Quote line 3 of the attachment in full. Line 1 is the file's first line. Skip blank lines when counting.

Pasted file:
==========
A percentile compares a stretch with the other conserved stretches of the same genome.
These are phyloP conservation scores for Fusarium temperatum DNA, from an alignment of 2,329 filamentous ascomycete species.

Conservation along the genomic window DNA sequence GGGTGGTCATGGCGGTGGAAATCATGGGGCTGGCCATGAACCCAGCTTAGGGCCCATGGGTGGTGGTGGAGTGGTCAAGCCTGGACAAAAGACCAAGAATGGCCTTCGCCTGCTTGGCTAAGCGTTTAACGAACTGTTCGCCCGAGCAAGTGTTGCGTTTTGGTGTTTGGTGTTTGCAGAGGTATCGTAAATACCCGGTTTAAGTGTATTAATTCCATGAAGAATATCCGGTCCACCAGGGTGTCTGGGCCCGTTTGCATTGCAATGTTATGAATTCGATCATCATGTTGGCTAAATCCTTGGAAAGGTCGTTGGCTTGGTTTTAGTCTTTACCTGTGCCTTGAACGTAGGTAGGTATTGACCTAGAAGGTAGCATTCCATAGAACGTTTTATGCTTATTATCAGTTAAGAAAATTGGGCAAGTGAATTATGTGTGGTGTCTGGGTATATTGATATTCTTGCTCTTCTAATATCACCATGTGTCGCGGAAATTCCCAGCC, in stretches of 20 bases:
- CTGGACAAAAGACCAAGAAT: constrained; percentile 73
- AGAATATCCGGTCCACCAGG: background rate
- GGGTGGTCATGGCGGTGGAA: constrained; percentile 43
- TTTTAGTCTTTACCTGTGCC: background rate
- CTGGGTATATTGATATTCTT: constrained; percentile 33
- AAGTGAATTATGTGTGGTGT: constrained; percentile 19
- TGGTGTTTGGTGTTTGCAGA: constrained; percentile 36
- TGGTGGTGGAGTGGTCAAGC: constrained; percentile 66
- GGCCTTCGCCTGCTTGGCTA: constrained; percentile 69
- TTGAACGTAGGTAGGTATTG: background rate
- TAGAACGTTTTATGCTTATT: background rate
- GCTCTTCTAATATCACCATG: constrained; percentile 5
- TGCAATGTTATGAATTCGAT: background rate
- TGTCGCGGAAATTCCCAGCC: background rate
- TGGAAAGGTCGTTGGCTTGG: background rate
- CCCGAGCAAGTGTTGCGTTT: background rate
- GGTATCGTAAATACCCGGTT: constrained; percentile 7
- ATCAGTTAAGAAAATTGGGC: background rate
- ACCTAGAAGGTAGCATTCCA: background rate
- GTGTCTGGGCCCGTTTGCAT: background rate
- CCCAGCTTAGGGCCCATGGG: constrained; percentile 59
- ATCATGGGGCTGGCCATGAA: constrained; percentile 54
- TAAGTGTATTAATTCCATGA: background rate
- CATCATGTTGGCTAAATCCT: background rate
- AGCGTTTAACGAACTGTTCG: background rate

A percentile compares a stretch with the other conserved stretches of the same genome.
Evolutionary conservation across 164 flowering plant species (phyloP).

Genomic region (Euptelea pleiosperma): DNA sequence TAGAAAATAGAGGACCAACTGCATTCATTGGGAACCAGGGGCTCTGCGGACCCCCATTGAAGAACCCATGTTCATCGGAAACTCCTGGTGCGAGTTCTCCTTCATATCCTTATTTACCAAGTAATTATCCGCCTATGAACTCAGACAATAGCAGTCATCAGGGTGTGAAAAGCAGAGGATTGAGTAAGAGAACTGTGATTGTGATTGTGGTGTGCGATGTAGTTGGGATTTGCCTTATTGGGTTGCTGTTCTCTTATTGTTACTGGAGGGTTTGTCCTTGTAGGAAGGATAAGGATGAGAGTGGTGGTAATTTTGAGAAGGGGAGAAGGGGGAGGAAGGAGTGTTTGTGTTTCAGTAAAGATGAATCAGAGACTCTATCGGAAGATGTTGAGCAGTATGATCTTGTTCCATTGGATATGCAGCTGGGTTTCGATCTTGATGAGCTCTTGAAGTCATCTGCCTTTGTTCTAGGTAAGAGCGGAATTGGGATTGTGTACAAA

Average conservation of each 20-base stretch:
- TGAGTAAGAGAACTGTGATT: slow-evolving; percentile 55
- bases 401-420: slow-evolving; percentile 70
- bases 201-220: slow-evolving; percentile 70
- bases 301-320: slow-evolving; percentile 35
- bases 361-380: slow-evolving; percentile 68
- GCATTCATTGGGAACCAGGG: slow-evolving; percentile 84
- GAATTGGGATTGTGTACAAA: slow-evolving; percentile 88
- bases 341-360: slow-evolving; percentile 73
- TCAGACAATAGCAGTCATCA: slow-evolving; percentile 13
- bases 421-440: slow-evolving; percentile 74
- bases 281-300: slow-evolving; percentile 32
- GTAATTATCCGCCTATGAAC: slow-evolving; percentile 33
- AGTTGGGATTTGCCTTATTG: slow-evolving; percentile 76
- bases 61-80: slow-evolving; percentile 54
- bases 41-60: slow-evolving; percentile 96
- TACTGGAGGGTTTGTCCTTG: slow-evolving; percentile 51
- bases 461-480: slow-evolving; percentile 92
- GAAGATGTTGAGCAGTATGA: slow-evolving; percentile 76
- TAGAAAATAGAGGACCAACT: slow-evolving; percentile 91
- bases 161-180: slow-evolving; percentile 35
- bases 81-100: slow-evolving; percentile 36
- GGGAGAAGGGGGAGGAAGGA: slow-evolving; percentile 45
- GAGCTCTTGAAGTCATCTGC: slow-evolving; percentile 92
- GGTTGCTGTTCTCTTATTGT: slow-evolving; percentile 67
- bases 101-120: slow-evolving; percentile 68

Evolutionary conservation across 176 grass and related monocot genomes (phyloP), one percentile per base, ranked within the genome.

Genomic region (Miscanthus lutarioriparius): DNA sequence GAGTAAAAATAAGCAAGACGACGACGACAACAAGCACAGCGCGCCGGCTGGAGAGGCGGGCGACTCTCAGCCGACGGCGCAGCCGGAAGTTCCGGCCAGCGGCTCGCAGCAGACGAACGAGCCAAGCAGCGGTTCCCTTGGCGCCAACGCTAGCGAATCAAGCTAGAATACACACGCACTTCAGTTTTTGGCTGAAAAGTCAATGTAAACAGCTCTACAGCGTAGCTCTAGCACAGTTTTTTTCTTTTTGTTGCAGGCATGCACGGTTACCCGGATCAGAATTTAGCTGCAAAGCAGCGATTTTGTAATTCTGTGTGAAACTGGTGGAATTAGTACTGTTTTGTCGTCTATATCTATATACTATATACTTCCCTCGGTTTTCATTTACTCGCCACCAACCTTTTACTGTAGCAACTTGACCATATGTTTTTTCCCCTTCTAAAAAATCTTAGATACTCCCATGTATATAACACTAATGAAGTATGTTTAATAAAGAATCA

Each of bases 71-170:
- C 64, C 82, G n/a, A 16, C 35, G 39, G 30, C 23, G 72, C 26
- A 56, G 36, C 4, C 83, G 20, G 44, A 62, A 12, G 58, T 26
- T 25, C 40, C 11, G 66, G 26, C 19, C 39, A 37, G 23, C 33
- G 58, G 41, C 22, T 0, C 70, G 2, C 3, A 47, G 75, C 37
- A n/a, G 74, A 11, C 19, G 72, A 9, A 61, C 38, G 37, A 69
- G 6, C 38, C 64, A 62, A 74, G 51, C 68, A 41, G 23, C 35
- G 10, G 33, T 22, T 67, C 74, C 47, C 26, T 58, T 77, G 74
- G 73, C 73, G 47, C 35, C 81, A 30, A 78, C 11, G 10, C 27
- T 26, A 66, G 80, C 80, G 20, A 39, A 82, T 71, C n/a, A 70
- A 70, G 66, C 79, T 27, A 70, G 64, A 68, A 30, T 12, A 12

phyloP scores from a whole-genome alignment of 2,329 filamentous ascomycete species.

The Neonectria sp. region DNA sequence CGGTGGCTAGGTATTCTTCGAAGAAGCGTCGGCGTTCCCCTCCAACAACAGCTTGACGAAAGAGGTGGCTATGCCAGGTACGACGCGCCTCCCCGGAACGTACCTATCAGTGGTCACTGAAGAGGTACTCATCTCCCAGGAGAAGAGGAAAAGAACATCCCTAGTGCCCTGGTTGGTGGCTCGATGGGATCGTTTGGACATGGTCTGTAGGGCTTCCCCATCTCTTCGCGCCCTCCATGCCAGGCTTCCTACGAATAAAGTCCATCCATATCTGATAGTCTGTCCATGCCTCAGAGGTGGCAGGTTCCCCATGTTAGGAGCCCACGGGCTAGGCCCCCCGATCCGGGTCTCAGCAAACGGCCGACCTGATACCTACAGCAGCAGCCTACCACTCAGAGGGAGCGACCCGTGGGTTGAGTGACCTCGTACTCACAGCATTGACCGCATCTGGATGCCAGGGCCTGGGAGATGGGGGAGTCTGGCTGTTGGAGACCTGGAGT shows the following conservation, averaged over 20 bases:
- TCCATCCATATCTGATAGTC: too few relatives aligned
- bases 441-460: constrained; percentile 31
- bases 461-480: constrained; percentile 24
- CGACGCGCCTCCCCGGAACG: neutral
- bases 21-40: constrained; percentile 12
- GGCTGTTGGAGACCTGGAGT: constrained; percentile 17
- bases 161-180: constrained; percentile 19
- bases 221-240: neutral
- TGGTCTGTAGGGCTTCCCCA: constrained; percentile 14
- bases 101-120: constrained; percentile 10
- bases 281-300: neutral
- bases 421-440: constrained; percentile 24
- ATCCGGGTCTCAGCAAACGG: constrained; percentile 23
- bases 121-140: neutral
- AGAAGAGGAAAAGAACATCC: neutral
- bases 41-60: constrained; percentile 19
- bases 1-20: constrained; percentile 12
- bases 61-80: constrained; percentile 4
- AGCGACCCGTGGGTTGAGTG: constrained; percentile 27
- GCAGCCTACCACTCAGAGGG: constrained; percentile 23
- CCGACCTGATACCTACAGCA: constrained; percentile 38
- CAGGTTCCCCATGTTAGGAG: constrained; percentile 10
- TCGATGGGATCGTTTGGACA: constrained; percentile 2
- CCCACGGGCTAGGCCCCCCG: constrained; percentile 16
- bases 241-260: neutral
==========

Conservation along the genomic window DNA sequence GGGTGGTCATGGCGGTGGAAATCATGGGGCTGGCCATGAACCCAGCTTAGGGCCCATGGGTGGTGGTGGAGTGGTCAAGCCTGGACAAAAGACCAAGAATGGCCTTCGCCTGCTTGGCTAAGCGTTTAACGAACTGTTCGCCCGAGCAAGTGTTGCGTTTTGGTGTTTGGTGTTTGCAGAGGTATCGTAAATACCCGGTTTAAGTGTATTAATTCCATGAAGAATATCCGGTCCACCAGGGTGTCTGGGCCCGTTTGCATTGCAATGTTATGAATTCGATCATCATGTTGGCTAAATCCTTGGAAAGGTCGTTGGCTTGGTTTTAGTCTTTACCTGTGCCTTGAACGTAGGTAGGTATTGACCTAGAAGGTAGCATTCCATAGAACGTTTTATGCTTATTATCAGTTAAGAAAATTGGGCAAGTGAATTATGTGTGGTGTCTGGGTATATTGATATTCTTGCTCTTCTAATATCACCATGTGTCGCGGAAATTCCCAGCC, in stretches of 20 bases: